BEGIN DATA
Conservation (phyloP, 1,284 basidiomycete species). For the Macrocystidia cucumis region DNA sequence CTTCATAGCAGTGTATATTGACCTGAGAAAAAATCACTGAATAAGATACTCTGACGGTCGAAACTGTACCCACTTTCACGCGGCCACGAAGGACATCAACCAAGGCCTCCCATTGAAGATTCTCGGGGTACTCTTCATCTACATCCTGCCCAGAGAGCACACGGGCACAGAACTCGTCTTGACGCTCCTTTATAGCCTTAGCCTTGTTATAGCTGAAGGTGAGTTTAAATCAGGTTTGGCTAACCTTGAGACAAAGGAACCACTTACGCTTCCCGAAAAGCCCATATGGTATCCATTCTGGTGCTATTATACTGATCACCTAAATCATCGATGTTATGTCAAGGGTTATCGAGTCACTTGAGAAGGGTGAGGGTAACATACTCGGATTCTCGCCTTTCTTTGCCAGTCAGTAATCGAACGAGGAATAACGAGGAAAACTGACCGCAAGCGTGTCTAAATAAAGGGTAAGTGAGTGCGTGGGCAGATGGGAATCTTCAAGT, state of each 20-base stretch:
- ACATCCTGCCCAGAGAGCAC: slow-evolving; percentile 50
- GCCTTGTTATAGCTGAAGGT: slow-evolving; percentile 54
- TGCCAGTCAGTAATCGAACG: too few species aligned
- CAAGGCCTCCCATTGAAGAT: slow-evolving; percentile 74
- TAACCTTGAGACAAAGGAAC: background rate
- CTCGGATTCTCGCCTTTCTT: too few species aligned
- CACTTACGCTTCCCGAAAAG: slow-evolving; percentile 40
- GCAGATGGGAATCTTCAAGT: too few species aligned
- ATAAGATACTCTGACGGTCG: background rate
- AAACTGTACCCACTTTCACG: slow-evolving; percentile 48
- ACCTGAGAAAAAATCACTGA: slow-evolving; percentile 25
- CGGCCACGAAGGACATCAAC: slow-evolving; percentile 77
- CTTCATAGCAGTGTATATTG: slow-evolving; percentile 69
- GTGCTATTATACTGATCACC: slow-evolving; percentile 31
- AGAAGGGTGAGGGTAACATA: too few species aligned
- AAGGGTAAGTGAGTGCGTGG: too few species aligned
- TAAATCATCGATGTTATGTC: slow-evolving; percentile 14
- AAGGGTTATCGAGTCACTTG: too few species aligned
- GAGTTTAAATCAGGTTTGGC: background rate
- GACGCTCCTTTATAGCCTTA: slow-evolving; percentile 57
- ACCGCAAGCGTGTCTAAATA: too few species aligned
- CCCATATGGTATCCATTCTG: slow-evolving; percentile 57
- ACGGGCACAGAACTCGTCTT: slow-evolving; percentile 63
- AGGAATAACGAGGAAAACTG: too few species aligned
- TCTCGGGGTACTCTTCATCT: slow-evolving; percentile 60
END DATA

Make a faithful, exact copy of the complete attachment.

Conservation (phyloP, 1,284 basidiomycete species). For the Macrocystidia cucumis region DNA sequence CTTCATAGCAGTGTATATTGACCTGAGAAAAAATCACTGAATAAGATACTCTGACGGTCGAAACTGTACCCACTTTCACGCGGCCACGAAGGACATCAACCAAGGCCTCCCATTGAAGATTCTCGGGGTACTCTTCATCTACATCCTGCCCAGAGAGCACACGGGCACAGAACTCGTCTTGACGCTCCTTTATAGCCTTAGCCTTGTTATAGCTGAAGGTGAGTTTAAATCAGGTTTGGCTAACCTTGAGACAAAGGAACCACTTACGCTTCCCGAAAAGCCCATATGGTATCCATTCTGGTGCTATTATACTGATCACCTAAATCATCGATGTTATGTCAAGGGTTATCGAGTCACTTGAGAAGGGTGAGGGTAACATACTCGGATTCTCGCCTTTCTTTGCCAGTCAGTAATCGAACGAGGAATAACGAGGAAAACTGACCGCAAGCGTGTCTAAATAAAGGGTAAGTGAGTGCGTGGGCAGATGGGAATCTTCAAGT, state of each 20-base stretch:
- ACATCCTGCCCAGAGAGCAC: slow-evolving; percentile 50
- GCCTTGTTATAGCTGAAGGT: slow-evolving; percentile 54
- TGCCAGTCAGTAATCGAACG: too few species aligned
- CAAGGCCTCCCATTGAAGAT: slow-evolving; percentile 74
- TAACCTTGAGACAAAGGAAC: background rate
- CTCGGATTCTCGCCTTTCTT: too few species aligned
- CACTTACGCTTCCCGAAAAG: slow-evolving; percentile 40
- GCAGATGGGAATCTTCAAGT: too few species aligned
- ATAAGATACTCTGACGGTCG: background rate
- AAACTGTACCCACTTTCACG: slow-evolving; percentile 48
- ACCTGAGAAAAAATCACTGA: slow-evolving; percentile 25
- CGGCCACGAAGGACATCAAC: slow-evolving; percentile 77
- CTTCATAGCAGTGTATATTG: slow-evolving; percentile 69
- GTGCTATTATACTGATCACC: slow-evolving; percentile 31
- AGAAGGGTGAGGGTAACATA: too few species aligned
- AAGGGTAAGTGAGTGCGTGG: too few species aligned
- TAAATCATCGATGTTATGTC: slow-evolving; percentile 14
- AAGGGTTATCGAGTCACTTG: too few species aligned
- GAGTTTAAATCAGGTTTGGC: background rate
- GACGCTCCTTTATAGCCTTA: slow-evolving; percentile 57
- ACCGCAAGCGTGTCTAAATA: too few species aligned
- CCCATATGGTATCCATTCTG: slow-evolving; percentile 57
- ACGGGCACAGAACTCGTCTT: slow-evolving; percentile 63
- AGGAATAACGAGGAAAACTG: too few species aligned
- TCTCGGGGTACTCTTCATCT: slow-evolving; percentile 60